CR GREATEST HITS©
1. For 2010 and beyond the banks will be controlling the real estate market. (NEWS proof) In fact, the banks will ruin the market for the home builders and you will see the home builder stocks drop significantly. In fact, you may see many go out of business as the banks will be selling homes for prices less than the cost of construction.
2. Banks will also make it very difficult for sellers to sell their properties. With the market flooded with bank-owned inventory they are willing to dispose of at fire sale prices.
3.) This will push the people who are barely making it now over the edge and there will be another wave of foreclosures sending more inventory back to the banks. With all this inventory coming from new foreclosures, the banks will have enough inventory to sell through 2013 and into 2014.
4.) The part of the country that will do better with real estate is the East Coast – primarily around Washington DC, Maryland, and Virginia because of the growth in government.
5.) The worst areas for our real estate outlook will be California, Arizona, Florida and Nevada.
6.) People will have many tough decisions to make regarding what they thought was the best investment they ever made. People will decide to walk away if they are upside down.
7.) People need to apply this information to their life at this time because they have never seen times like this in the past. Everybody’s idea about real estate investing needs to change.
ANSWER: The real estate market has not bottomed out as many predicted over the last 2 years. Some forecasts in 2009 said that the housing prices would bottom out by 2010, but they haven’t. We see prices continuing to decline, more foreclosed inventory bulging the system, and many more legal challenges and lawsuits coming for the lenders. Prices will not bottom anytime soon; much less will there be a recovery. We predict real estate prices to continue falling through 2013. The amount of shadow inventory sitting on the horizon waiting to be foreclosed on and the number of people deciding to just walk away when they are upside down on their mortgage is enormous. These properties could increase the number of houses owned by lenders to between 5,000,000 to 6,000,000. In the end there will be over 10,000,000 homes in foreclosure, in default, or owned by banks. Sales will continue to slow down in 2011 for homes as people with bad credit won’t be buying. You may see many people never buying a home again in their lifetimes. Tougher lending requirements will also screen out millions of people who want to buy a home and can’t due to their credit score. Also, loan modification programs will slow down as the lenders see more than 50% of the people getting a modification defaulting again within a year. Re-fi’s will also slow down as people who wanted one find out they have much less equity in their home than they thought and their home’s appraised value is a lot less than they thought. They will come to the realization that they are way upside down and many will decide to just walk away. Others will be prohibited from buying because they will have lost their jobs as unemployment continues to grow. When the springtime comes, around April, you will see a tsunami of foreclosures hit that the banks are just now preparing. The lenders have held off with foreclosures during the holidays and needed a break to get away from all the negative publicity about fraud and robo-signers or missing or made up documents. During the first half of 2011, you will see millions of new foreclosures and walk-aways. There will be no recovery in the real estate market until prices stop falling.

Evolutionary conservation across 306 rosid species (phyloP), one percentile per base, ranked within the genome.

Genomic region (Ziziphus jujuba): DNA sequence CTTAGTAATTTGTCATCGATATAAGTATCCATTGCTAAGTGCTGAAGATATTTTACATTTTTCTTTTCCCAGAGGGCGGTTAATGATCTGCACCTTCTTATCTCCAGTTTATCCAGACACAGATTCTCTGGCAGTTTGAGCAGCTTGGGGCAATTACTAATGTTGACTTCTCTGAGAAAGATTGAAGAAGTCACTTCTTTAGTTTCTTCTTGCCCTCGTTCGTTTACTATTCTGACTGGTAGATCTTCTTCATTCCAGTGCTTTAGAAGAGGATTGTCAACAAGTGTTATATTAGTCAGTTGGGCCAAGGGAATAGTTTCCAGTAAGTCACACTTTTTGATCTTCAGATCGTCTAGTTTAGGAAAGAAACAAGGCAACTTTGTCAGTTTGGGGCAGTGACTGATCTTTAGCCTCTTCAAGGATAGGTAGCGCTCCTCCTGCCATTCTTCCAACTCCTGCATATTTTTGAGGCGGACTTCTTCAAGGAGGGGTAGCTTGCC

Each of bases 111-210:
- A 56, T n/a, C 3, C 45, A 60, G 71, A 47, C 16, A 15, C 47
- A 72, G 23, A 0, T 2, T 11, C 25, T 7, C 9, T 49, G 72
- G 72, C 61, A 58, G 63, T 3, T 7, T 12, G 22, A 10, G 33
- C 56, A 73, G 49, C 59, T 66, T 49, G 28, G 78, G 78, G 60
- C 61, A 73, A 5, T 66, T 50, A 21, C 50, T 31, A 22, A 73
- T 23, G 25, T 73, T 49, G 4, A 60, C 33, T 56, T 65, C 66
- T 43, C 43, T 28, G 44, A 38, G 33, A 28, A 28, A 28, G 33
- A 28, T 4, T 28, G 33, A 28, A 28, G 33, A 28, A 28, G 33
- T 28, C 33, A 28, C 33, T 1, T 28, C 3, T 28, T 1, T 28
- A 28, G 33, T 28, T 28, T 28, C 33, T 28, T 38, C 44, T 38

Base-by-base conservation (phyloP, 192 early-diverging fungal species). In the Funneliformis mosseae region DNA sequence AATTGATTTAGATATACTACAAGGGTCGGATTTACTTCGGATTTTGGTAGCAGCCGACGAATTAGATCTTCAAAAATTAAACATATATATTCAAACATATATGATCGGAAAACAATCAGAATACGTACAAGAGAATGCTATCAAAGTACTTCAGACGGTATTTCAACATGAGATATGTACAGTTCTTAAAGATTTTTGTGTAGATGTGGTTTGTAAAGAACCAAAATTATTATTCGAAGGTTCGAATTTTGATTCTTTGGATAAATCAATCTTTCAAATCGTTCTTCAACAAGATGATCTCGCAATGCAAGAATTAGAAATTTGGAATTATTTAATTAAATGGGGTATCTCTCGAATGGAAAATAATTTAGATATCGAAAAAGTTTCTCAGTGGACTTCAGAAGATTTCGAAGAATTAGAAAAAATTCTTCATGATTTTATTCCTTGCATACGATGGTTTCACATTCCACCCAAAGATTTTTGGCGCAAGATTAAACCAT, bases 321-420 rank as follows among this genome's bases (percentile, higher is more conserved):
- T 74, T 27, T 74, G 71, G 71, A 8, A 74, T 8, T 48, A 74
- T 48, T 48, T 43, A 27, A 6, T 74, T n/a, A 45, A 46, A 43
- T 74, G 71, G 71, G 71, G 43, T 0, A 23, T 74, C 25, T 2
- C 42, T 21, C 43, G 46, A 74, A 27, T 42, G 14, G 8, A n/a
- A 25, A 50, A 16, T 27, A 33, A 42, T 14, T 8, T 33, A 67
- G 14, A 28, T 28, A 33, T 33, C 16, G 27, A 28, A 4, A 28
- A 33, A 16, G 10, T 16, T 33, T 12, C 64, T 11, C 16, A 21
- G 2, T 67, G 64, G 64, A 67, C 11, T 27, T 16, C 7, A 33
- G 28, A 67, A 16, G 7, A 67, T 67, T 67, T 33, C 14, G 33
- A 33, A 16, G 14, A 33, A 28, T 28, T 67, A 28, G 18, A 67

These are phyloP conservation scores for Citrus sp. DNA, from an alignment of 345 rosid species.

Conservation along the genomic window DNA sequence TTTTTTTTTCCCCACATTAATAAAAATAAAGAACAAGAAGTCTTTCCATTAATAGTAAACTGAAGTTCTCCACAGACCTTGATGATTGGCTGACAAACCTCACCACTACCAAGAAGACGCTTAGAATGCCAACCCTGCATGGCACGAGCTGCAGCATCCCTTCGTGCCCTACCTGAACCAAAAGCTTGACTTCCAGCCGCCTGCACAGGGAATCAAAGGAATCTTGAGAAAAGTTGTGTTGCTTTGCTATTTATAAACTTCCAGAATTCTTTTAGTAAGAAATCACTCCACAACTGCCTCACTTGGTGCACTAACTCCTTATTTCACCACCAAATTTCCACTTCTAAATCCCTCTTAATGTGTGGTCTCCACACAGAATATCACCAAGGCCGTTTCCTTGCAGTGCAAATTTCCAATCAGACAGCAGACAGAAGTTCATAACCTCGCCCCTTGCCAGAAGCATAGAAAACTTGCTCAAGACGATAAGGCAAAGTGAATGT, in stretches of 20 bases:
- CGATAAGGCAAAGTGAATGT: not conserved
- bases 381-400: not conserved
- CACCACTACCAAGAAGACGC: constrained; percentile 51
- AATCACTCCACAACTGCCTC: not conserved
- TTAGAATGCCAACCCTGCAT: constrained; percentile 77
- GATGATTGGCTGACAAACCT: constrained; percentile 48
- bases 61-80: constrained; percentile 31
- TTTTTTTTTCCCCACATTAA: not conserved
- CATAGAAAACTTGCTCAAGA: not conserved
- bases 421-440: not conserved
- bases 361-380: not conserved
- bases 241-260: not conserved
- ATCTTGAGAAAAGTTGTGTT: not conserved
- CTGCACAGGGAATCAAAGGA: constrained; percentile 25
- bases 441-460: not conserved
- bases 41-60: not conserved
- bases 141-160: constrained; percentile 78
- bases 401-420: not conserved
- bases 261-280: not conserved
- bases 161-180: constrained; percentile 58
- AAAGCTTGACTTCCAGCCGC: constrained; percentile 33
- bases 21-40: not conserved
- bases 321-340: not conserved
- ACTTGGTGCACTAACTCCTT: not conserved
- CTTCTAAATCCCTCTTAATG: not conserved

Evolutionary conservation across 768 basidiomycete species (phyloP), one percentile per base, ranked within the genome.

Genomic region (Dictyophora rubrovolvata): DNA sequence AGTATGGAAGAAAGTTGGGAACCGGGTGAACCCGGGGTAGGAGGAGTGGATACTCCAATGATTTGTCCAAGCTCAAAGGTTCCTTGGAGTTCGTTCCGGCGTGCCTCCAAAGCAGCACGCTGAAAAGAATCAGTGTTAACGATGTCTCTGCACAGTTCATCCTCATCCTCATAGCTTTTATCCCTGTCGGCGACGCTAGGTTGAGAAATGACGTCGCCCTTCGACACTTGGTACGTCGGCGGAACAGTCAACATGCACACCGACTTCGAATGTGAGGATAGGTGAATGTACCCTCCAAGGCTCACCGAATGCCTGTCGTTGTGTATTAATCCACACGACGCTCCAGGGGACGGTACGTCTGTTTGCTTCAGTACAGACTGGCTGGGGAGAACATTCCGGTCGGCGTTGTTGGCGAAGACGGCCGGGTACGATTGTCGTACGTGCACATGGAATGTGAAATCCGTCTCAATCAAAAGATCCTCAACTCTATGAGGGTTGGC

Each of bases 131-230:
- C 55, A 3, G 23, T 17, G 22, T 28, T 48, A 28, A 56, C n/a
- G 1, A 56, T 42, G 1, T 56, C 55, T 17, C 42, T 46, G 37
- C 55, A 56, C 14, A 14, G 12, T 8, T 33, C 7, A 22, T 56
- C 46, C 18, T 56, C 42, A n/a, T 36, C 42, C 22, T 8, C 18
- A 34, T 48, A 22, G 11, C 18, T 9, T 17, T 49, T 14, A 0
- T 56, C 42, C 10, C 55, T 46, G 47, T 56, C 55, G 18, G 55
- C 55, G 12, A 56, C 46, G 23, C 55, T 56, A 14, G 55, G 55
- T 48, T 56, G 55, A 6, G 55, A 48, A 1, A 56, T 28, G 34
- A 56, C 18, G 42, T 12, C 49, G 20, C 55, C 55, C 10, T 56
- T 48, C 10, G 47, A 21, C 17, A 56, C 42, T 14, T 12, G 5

QUESTION: In this long drawn out real estate decline that you said will continue through 2013 – who will be the last to get hurt by this?